He continued, “Meanwhile these wanton weapons serve my war, and I will break my spear between a lion’s jaws.”

Of course, they were hunting deer, not lions, but these were brave words.

“What!” Dido said, laughing. “Do you dare to look a lion in the face?”

“Yes, and I will outface him, too, no matter what he does,” the disguised Cupid said.

“How like his father he speaks in all he says,” Anna said.

Aeneas said, “And if I could live to see him sack rich Thebes and load his spear with the heads of Greek Princes, then I would wish that I were with my late father, Anchises, in his tomb, and dead. That way I could bring news of Ascanius’ actions to honor the father who has brought me up.”

Iarbus said to himself, “And if I could live to see you, Aeneas, shipped away and hoisted aloft on the sea-god Neptune’s hideous hills — the sea’s tall waves — then I would wish that I were in fair Dido’s arms and dead.”

To “die” in a woman’s arms meant to have an orgasm while in her arms.

Iarbus continued, “That way I would scorn that which has pursued me so.”

What was pursuing Iarbus was jealousy of Aeneas.

Aeneas said, “Brave friend, Achates, do you know this wood?”

“I remember that here you shot the deer that saved your famished soldiers’ lives from death, when first you set your foot upon the shore,” Achates replied. “And here we met fair Venus, disguised as a human maiden, bearing her bow and quiver at her back.”

Remembering past troubles that he and his fellow Trojans had overcome, Aeneas said, “Oh, how these irksome labors now delight and overjoy my thoughts because of our escape from them. Who would not undergo all kinds of toil to be well stored with such a winter’s tale?”

Stories of past troubles well overcome are good to tell on a winter’s evening.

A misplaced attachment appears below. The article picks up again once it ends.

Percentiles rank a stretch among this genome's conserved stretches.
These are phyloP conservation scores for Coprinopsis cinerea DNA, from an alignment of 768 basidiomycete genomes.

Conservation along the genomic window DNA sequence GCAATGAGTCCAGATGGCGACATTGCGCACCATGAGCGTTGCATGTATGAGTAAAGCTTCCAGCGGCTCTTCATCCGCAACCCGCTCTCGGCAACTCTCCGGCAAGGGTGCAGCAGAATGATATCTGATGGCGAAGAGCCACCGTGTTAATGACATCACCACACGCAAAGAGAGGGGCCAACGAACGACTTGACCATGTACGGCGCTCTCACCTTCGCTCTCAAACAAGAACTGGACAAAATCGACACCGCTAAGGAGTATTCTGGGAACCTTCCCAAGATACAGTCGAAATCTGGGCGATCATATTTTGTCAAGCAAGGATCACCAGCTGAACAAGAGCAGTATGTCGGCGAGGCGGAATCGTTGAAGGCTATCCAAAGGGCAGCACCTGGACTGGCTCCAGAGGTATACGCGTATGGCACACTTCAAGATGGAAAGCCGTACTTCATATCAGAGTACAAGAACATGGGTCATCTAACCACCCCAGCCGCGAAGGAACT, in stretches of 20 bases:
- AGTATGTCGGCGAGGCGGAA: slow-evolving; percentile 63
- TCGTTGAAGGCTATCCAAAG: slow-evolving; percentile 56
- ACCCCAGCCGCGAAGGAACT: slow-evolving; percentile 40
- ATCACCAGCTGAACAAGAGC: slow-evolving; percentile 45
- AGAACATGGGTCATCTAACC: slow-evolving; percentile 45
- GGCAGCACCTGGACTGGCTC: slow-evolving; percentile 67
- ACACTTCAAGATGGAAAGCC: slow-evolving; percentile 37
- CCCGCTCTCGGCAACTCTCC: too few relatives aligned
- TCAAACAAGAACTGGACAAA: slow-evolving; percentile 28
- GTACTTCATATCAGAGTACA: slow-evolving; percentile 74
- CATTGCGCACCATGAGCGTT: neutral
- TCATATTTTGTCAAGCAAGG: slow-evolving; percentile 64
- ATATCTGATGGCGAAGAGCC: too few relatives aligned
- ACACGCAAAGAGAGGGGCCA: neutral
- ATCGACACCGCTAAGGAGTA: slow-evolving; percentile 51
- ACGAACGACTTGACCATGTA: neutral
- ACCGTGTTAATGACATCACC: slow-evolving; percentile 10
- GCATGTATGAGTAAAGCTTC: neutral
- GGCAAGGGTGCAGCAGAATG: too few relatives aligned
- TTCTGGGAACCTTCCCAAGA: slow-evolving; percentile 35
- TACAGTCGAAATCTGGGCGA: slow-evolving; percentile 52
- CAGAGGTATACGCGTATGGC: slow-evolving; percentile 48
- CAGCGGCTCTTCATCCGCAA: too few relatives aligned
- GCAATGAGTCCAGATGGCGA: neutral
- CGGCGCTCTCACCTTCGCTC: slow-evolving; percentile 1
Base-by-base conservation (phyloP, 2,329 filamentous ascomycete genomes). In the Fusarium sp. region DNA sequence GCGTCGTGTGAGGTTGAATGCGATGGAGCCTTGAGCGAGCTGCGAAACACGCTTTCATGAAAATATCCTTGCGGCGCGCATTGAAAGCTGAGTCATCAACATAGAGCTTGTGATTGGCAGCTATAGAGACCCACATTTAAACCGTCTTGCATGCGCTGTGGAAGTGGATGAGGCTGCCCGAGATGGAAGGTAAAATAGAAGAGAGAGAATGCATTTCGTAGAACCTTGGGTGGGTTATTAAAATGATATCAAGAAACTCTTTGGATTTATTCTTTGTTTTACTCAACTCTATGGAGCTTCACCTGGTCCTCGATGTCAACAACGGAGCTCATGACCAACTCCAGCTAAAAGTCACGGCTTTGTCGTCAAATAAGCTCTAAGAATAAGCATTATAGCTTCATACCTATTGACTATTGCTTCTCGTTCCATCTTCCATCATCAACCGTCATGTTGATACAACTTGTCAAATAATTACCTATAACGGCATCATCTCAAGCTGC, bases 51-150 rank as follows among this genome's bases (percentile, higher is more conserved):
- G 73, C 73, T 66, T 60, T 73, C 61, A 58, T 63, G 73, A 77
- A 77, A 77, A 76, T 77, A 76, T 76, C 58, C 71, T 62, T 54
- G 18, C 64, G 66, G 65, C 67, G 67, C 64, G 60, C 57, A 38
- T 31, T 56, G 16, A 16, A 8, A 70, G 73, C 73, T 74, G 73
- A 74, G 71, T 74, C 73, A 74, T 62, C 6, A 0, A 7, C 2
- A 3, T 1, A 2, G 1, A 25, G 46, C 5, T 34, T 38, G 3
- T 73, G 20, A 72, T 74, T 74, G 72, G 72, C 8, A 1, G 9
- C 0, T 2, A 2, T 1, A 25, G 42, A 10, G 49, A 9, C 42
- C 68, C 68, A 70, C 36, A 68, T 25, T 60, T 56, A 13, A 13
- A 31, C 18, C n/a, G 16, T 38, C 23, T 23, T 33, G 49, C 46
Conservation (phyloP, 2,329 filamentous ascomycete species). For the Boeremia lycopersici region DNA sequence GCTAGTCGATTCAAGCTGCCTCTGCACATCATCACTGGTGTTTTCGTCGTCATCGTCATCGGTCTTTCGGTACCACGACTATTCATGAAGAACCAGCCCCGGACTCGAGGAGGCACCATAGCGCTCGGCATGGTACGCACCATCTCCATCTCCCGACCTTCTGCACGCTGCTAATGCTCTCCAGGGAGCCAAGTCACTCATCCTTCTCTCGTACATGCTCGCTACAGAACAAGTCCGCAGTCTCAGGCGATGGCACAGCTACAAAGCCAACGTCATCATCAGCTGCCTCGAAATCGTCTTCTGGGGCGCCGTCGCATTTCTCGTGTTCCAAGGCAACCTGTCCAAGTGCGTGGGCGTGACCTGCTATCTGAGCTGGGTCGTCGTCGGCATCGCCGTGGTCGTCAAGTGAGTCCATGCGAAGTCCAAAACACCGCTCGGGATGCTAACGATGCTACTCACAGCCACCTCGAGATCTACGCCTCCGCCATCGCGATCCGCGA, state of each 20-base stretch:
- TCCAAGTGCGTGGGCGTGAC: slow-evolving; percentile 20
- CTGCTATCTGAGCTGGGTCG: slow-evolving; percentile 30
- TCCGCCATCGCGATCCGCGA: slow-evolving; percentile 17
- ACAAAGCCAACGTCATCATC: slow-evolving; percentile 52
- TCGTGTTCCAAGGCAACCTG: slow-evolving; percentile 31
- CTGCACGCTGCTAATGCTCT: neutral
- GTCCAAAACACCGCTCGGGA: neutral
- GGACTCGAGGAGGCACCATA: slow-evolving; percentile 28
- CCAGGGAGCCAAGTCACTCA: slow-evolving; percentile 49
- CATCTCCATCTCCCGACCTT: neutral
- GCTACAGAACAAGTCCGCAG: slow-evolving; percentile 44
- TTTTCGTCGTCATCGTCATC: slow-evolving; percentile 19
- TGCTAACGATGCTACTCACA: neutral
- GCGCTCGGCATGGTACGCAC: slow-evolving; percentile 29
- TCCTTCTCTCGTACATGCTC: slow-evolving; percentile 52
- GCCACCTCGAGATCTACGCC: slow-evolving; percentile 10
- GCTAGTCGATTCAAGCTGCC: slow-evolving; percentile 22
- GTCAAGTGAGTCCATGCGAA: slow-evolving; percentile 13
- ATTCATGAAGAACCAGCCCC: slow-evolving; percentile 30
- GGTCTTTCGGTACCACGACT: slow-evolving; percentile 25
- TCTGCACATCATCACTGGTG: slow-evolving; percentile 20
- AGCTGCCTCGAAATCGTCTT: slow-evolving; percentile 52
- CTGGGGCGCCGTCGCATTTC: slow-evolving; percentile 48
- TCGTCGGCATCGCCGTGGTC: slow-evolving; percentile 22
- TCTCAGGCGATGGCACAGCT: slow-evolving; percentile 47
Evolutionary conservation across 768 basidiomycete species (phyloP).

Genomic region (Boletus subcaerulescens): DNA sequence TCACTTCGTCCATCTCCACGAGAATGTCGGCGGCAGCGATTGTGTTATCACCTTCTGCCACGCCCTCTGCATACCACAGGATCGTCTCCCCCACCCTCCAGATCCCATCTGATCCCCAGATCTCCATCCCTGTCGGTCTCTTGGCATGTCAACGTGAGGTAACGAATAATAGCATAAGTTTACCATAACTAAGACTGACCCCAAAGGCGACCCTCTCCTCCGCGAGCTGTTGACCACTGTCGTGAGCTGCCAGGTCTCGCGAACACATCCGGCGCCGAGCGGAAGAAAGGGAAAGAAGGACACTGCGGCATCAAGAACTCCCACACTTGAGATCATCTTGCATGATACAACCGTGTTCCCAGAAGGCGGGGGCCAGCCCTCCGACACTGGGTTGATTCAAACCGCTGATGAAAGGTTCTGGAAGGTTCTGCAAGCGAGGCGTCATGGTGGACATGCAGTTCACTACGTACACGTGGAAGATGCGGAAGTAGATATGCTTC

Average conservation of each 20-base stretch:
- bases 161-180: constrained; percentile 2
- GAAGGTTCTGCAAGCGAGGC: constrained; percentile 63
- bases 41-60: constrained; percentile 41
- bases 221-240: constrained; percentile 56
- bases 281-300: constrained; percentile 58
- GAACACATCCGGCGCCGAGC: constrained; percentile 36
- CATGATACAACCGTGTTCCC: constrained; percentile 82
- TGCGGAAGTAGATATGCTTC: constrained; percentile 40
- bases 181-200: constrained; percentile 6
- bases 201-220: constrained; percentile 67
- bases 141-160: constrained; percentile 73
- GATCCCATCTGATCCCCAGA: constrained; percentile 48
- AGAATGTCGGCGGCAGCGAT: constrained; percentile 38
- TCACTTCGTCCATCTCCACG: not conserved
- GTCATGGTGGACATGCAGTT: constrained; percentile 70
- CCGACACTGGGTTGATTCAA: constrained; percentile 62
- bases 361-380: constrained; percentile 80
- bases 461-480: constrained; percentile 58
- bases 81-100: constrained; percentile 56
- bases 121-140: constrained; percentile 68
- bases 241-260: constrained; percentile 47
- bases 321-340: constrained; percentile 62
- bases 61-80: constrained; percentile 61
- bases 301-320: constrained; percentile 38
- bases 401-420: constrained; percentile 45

Dido said, “Aeneas, leave these reveries and let’s all go. Some go to the mountains, and some go to the wetlands. You people go to the valleys.”

Then to Iarbus, she said, insultingly, “You go to the house.”

Everyone except Iarbas exited.

He said to himself, “Yes, this it is that wounds me to the death: To see a Trojan Phrygian, fetched from far over the sea, preferred before a man of majesty — me!

“Oh, love! Oh, hate! Oh, cruel women’s hearts, that imitate the moon in every change and like the planets always love to range.”

According to Iarbus, women’s hearts are ever changeable like the moon, and they wander from man to man like the planets wander in the night sky.

He continued, “What shall I do, I who am thus wronged with Dido’s disdain? Should I get revenge on Aeneas or on her? On her? Foolish man, getting revenge on her would be the equivalent of going to war against the gods of heaven. My shooting one arrow would provoke the gods into throwing ten thousand spears at me.

“Iarbus, this Trojan’s death will be your malice’s goal. His blood will make you happy again and will make love drunken with your sweet desire.

“But Dido, who now thinks of him so dearly, will ‘die’ with hearing the news of his death.